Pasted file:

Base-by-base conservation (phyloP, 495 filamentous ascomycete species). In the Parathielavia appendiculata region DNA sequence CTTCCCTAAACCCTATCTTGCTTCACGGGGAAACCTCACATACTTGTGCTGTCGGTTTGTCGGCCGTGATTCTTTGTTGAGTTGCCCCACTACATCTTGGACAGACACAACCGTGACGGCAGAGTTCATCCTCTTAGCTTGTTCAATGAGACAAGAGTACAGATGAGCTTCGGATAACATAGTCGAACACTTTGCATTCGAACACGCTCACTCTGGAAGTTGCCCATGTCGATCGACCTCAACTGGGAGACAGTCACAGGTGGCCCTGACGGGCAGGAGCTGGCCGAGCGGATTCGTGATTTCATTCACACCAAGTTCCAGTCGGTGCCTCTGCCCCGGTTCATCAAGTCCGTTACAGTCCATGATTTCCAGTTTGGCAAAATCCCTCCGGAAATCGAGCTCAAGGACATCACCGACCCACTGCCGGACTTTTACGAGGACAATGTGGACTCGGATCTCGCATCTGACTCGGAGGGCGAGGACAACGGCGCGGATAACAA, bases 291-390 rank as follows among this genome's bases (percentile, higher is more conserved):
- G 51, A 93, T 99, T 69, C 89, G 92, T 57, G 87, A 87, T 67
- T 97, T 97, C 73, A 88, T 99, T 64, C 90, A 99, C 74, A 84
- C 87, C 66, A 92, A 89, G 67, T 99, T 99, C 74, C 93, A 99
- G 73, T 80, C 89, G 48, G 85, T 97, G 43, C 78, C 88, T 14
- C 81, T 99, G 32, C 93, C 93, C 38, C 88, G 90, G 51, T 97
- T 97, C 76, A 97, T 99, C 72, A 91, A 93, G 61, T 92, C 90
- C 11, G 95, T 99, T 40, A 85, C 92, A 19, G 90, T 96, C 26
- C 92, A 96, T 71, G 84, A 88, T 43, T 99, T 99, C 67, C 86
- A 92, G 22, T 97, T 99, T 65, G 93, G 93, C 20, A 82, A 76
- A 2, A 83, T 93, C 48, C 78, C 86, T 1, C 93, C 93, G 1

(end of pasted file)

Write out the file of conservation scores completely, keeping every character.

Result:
Base-by-base conservation (phyloP, 495 filamentous ascomycete species). In the Parathielavia appendiculata region DNA sequence CTTCCCTAAACCCTATCTTGCTTCACGGGGAAACCTCACATACTTGTGCTGTCGGTTTGTCGGCCGTGATTCTTTGTTGAGTTGCCCCACTACATCTTGGACAGACACAACCGTGACGGCAGAGTTCATCCTCTTAGCTTGTTCAATGAGACAAGAGTACAGATGAGCTTCGGATAACATAGTCGAACACTTTGCATTCGAACACGCTCACTCTGGAAGTTGCCCATGTCGATCGACCTCAACTGGGAGACAGTCACAGGTGGCCCTGACGGGCAGGAGCTGGCCGAGCGGATTCGTGATTTCATTCACACCAAGTTCCAGTCGGTGCCTCTGCCCCGGTTCATCAAGTCCGTTACAGTCCATGATTTCCAGTTTGGCAAAATCCCTCCGGAAATCGAGCTCAAGGACATCACCGACCCACTGCCGGACTTTTACGAGGACAATGTGGACTCGGATCTCGCATCTGACTCGGAGGGCGAGGACAACGGCGCGGATAACAA, bases 291-390 rank as follows among this genome's bases (percentile, higher is more conserved):
- G 51, A 93, T 99, T 69, C 89, G 92, T 57, G 87, A 87, T 67
- T 97, T 97, C 73, A 88, T 99, T 64, C 90, A 99, C 74, A 84
- C 87, C 66, A 92, A 89, G 67, T 99, T 99, C 74, C 93, A 99
- G 73, T 80, C 89, G 48, G 85, T 97, G 43, C 78, C 88, T 14
- C 81, T 99, G 32, C 93, C 93, C 38, C 88, G 90, G 51, T 97
- T 97, C 76, A 97, T 99, C 72, A 91, A 93, G 61, T 92, C 90
- C 11, G 95, T 99, T 40, A 85, C 92, A 19, G 90, T 96, C 26
- C 92, A 96, T 71, G 84, A 88, T 43, T 99, T 99, C 67, C 86
- A 92, G 22, T 97, T 99, T 65, G 93, G 93, C 20, A 82, A 76
- A 2, A 83, T 93, C 48, C 78, C 86, T 1, C 93, C 93, G 1